I then thought of some of my friends from other faiths who have helped me throughout my life.  Many of whom have commented on this blog from time to time.  One such friend commented in one of my earlier posts entitled “Receiving and Recognizing Answers to Prayer” when she made a comment on how prayer is a sacred conversation.  Some more of my Christian friends made some good comments and analogies on the “Making our Hearts a Manger” post a couple months ago.

Also, there are many of you who frequent this site who are at varying stages in spirituality…most are Christian and a few do not profess any faith that I have learned from and respect.  Some of you I’ve emailed personally and responded to personally and I appreciate your example of continuing to learn and grow and the desire to be closer to Jesus.  It helps me with my relationship with the Lord. 

I want to thank you personally for sharing what you have learned and continue to learn.  I feel we all are from the same God who created us and that He works through us as we are willing to learn and come to Him through prayer.  Sincere seekers of truth in all religions and faiths sharing their ideas and spiritual growth are what makes us all grow closer to God and Jesus Christ.  I hope we can all continue to learn and grow together.

Today I was at a company and an African-american gentleman visited my table.  We talked politics and of course religion.  We talked about how regardless of religion how God loves us all the same.  We talked about the Spirit we’ve felt in various churches and other situations irregardless to church affiliation.  When he found out I was LDS he was a little suprised.  He then told me he agreed with a lot of LDS teachings but because of past prejudice towards blacks and receiving the priesthood he couldn’t endorse the LDS church.  I told him I could understand his situation and didn’t blame him for feeling that way.  I went on further to say that I disagreed with the statements Brigham Young and many other apostles had said about blacks being an inferior race.  We talked some more and then he said something that I’ve heard in the church, but didn’t realize non-LDS Christians said.  He told me I wasn’t a “Utah Mormon.”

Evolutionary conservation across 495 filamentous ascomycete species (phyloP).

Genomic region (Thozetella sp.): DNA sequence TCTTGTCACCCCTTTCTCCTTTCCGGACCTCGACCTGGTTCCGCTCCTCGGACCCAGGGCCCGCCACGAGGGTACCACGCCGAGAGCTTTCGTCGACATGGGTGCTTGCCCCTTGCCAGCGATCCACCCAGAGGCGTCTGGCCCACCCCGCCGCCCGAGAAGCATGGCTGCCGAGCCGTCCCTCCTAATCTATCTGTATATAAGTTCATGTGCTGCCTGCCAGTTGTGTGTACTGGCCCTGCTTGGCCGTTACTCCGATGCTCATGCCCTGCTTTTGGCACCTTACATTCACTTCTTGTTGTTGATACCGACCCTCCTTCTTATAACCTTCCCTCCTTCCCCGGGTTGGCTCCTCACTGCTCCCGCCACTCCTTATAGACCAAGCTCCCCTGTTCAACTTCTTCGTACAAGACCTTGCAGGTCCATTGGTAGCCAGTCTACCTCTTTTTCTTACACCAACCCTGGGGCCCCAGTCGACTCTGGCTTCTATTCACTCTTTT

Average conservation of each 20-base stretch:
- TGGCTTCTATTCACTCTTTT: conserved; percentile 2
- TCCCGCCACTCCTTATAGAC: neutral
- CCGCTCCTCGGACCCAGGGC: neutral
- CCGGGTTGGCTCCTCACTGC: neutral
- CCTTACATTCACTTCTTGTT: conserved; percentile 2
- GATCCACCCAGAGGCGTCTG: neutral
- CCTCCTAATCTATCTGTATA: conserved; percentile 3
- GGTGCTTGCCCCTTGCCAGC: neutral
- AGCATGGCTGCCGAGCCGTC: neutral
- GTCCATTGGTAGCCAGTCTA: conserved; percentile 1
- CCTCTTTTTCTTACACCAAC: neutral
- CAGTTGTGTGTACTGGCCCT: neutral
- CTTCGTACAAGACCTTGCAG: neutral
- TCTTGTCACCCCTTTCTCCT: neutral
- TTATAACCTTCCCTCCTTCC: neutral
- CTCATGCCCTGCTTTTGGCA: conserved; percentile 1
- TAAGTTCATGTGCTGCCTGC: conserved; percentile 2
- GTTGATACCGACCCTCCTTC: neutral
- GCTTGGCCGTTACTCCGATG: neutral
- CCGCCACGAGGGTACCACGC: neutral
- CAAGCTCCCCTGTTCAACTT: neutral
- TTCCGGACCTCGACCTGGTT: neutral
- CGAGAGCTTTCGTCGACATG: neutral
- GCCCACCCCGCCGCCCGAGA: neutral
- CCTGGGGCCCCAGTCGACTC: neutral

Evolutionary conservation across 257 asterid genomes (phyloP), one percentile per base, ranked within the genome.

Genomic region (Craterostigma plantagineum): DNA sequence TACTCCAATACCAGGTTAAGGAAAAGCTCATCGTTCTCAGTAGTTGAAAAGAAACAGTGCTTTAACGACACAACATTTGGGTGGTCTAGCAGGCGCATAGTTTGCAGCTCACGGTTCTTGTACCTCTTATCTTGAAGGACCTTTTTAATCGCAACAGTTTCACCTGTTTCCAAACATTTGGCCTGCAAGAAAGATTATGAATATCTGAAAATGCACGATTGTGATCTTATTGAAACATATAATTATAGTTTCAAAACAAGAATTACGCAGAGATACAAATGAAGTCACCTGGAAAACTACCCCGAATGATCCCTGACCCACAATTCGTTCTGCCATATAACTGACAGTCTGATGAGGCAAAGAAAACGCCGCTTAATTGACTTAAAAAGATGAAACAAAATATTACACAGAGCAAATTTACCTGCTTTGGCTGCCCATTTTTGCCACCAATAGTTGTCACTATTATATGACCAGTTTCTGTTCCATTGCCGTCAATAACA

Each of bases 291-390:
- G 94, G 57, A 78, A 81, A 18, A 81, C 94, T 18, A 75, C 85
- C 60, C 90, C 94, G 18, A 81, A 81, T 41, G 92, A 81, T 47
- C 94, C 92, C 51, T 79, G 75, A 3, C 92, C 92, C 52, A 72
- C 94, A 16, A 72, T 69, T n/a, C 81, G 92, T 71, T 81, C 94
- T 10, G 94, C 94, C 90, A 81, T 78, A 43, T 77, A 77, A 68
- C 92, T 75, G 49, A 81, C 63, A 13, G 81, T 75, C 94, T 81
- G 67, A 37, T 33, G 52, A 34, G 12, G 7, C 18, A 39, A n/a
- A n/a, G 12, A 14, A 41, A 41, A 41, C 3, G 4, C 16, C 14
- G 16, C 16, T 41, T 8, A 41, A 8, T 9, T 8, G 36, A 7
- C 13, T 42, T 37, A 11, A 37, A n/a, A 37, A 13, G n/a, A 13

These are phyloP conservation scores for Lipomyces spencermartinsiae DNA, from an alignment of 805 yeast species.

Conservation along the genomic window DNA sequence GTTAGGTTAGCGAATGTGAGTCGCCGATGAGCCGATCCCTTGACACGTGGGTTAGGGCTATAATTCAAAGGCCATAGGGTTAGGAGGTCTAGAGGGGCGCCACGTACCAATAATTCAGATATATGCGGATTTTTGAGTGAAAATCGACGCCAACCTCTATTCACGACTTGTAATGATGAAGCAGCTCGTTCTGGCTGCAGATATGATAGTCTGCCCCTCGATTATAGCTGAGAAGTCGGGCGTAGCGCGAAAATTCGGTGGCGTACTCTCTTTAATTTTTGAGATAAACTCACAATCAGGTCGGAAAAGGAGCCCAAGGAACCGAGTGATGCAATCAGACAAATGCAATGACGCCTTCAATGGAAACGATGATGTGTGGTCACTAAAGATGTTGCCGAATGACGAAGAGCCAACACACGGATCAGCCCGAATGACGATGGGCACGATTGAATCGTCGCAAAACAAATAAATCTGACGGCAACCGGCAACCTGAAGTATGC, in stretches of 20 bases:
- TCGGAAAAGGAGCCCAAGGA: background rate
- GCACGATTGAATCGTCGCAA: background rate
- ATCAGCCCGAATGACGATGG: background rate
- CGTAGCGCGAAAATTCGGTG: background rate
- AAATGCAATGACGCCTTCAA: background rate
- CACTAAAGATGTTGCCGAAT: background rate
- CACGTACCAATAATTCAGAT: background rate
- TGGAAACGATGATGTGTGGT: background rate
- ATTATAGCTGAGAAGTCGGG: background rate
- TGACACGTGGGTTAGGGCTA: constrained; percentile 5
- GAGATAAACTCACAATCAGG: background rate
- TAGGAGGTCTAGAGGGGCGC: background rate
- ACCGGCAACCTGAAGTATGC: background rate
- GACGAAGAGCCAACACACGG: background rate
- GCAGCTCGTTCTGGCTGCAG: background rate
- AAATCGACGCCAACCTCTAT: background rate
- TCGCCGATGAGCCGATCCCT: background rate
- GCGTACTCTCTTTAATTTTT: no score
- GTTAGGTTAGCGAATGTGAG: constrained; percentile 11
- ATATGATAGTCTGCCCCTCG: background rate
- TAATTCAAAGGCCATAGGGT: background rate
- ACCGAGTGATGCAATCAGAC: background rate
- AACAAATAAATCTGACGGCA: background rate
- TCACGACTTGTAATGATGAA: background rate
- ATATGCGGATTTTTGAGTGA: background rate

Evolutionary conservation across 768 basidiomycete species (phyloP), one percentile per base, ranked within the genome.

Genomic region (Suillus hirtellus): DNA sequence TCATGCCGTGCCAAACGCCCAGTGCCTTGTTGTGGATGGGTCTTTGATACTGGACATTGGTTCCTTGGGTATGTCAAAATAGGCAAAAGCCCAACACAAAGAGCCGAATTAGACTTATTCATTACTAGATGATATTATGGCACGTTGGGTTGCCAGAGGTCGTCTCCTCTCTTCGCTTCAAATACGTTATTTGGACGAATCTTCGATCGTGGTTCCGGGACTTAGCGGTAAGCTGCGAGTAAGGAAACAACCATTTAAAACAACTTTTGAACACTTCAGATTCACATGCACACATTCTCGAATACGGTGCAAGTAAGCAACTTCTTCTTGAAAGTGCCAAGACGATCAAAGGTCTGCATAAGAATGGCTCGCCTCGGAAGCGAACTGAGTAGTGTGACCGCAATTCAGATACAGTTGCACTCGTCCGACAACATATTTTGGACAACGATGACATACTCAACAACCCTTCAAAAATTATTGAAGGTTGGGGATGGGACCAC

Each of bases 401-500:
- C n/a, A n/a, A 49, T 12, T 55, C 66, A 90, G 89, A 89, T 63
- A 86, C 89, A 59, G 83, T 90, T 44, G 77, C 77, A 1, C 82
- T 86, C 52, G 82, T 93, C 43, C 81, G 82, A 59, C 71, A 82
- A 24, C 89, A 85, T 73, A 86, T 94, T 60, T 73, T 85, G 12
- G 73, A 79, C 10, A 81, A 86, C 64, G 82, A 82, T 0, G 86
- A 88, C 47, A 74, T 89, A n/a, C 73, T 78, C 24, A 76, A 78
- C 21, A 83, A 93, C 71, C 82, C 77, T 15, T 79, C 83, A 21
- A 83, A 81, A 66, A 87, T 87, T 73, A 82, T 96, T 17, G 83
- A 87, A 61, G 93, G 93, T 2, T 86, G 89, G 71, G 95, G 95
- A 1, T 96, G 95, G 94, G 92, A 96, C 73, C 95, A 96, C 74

I thanked him and told him that when I lived in Utah (Provo) I didn’t really feel like I fit in.  However, I later reflected on what is a “Utah Mormon” anyway?  I mean, I was born in Utah…does that make me a Utah Mormon?  I do my home teaching every month, I read scriptures, I pray, attend temple, church…all of it.  So why would he say I’m not a “Utah Mormon”? 

One of my other friends of another faith told me one time I was the coolest Mormon he’d ever met.  Maybe you can help me out…what is your definition of a “Utah Mormon” and why would someone outside of the church think Utah Mormons were “uncool”? 

In General Conference this week one of the Twelve Apostles, Jeffrey Holland said (paraphrased) that many Christians err in the verses in Revelation 22:18-19 that state:

18 For I testify unto every man that heareth the words of the prophecy of this book, If any man shall add unto these things, God shall add unto him the plagues that are written in this book:

  19 And if any man shall take away from the words of the book of this prophecy, God shall take away his part out of the book of life, and out of the holy city, and from the things which are written in this book 
President Holland goes on to state that the “words of the book of this prophecy” are pertaining to only the book of Revelation and that having additional scripture such as the Book of Mormon is not adding or taking away from the book of Revelation.  He says many Christians err in that they think the “book of this prophecy” is the whole Bible and that many books in the Bible were written well after the book of Revelation was written. 
If this is the case, one could argue that even though Joseph Smith translated the Book of Mormon and other scripture, he did indeed add to the book of Revelation in at least five chapters which you can view here (make sure to scroll down to the bottom of the page to view the Book of Revelation translations).  One could argue that the hard life Joseph led and the imprisonments he had to face, the many babies that he and Emma had that died, and ultimately what caused his death were all part of the curses described in the book of Revelation.
The curse in Revelation doesn’t only mention adding to the book, but taking away from the book as well.  One could argue on the other hand that Joseph Smith wasn’t adding anything, but he was restoring the “plain and precious truths” that were taken out of the Bible as the Book of Mormon suggests.  One could argue that the “curses” that came as a result were persecution that has happened to other earlier Christians who translated the Bible or to those who don’t have the “fulness of the gospel.”  One could argue that Joseph Smith was persecuted because Satan was trying to thwart the work from progressing, etc. 
I can see why someone could side on the first option.  Especially those Christians who believe the Bible is all God has revealed and ever will reveal and that further revelation isn’t necessary and that throughout all the years there hasn’t been anything taken out of the Bible.  However I personally disagree with this.  I feel that continuing revelation is necessary and that many truths were indeed taken out of the Bible throughout the years.  In addition, if God had prophets and apostles before why wouldn’t he have them now?
What are your thoughts?